The purpose of this study was to classify the main psychological theories about guilt from a cognitive point of view, and to show other types than traditional concepts of guilt. Two criteria were used for classification: whether there was direct interaction with others, and whether one considers only his own act or both his act and the acts of others. The first type of guilt arises from a focus on what one has done, and involves self-reproach for doing wrong. The second involves guilt derived from relatedness, which centers on the other whom one has injured. A third type of guilt results from disequilibrium in an interaction between one person and another. The fourth type is the guilt between no particular relationship, including survivor's guilt. The third type is described in psychological theory which was developed originally in Japan like as the Ajase complex and is presented in some Japanese literary works.
This study examined adolescents' social self-regulation in four cultures and differences in the relationships between social self-regulation and antisocial behavior. A total of 1,270 adolescents from Japan, Korea, China, and the United States completed a questionnaire. The results of an ANOVA showed that adolescents in Japan showed lower self-assertion than those in Korea, China, and the United States. Adolescents in China showed more self-inhibition than those in Japan, Korea, and the United States. The results of an ANOVA showed the following. Only the main effect of self-inhibition on antisocial behavior was observed in Korea, China, and United States, whereas an interaction effect of self-assertion and self-inhibition on antisocial behavior was observed in Japan. Since the “assertive type,” showing high self-assertion and low self-inhibition, does not fit in Japanese culture, assertive-type people would be observed as having maladjusted behavior in Japan.
The present study examined whether the frequency of intrusive thoughts mediates the relationship between depression and meta-cognitive beliefs about focused distraction. Participants were required to suppress their thoughts in a condition where they were able to use focused distraction. An analysis of mediation indicated that the subjective frequency of intrusive thoughts completely mediated the relation between depression and the meta-cognitive belief about the ironic effect of mental control. This result suggests that the degree of confidence in the belief about the ironic effect of mental control is influenced by the degree to which the frequency of intrusive thoughts has been affected by depression.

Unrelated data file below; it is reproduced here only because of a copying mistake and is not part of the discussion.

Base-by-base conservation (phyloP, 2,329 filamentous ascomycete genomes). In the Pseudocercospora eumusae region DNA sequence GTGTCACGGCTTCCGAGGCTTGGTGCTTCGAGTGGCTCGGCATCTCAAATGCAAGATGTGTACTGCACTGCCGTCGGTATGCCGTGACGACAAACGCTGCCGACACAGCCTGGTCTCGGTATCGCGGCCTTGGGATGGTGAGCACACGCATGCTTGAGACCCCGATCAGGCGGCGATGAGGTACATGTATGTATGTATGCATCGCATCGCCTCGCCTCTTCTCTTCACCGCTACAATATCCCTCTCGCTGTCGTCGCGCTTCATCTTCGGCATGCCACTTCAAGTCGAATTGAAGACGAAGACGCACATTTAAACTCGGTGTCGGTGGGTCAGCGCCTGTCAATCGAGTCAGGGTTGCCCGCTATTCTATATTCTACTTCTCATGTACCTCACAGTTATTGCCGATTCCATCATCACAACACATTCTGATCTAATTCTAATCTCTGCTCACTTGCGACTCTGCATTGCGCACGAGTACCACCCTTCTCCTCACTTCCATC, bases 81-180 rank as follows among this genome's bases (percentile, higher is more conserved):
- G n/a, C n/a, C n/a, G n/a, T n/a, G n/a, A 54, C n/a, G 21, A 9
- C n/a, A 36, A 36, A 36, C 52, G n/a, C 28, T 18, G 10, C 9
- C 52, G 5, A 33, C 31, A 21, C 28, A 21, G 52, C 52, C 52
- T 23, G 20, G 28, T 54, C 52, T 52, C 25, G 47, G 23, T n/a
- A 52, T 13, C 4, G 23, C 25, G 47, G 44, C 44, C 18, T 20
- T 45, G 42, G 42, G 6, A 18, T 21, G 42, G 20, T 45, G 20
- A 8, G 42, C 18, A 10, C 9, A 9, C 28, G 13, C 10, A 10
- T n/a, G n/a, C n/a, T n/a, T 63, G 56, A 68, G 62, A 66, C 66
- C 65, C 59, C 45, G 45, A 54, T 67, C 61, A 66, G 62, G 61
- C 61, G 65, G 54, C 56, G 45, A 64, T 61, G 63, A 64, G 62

This study investigated the changes of mood (assessed five times) across a catastrophizing task. The results showed that anxious mood at Time 1 was significantly different from at Time 4 and Time 5. Also sad mood did not show a significant difference across the catastrophizing task. It was suggested that an anxious mood tends to increase across a catastrophizing task.
This study categorized interpersonal conflicts in friendships between mothers rearing little children, so called “mum-friends” in Japan. It examined the relation between the typical types of conflicts and the personality traits of the respondents and their friends assessed by the Big Five Scale (Wada, 1996). An internet survey was conducted with 300 women rearing little children. From the result of Hayashi's Quantification Method Type Ⅲ and cluster analysis based on 205 respondents who reported conflicts with their mum-friends, we extracted four clusters of types of interpersonal conflicts. Conflicts concerning criticism of children's discipline and lack of common-sense were frequent in the friendship between mothers; these respondents rated their friends’ Conscientiousness and Agreeableness as relatively low. For conflicts related to socioeconomic disparity, the respondents’ self-reported Conscientiousness was evaluated lower than for the other types of conflict, and the friends’ Conscientiousness and Agreeableness were evaluated relatively high.
This study examined the relation between attachment styles and friendship motivation. Participants were 334 undergraduate students who completed the Relationship Questionnaire, the Friendship Motivation Scale, and an item about the number of their friends. The results of an ANOVA indicated the following. (1) Secure attachment styles were associated with high autonomy and low controlled motivation for friendship, and a large number of friends. (2) Preoccupied attachment styles were associated with high autonomy and controlled motivation for friendship, and a large number of friends. (3) Dismissive attachment styles were associated with average autonomy and controlled motivation for friendship, and a small number of friends. (4) Fearful attachment styles were associated with low autonomy and high controlled motivation for friendship, and a small number of friends.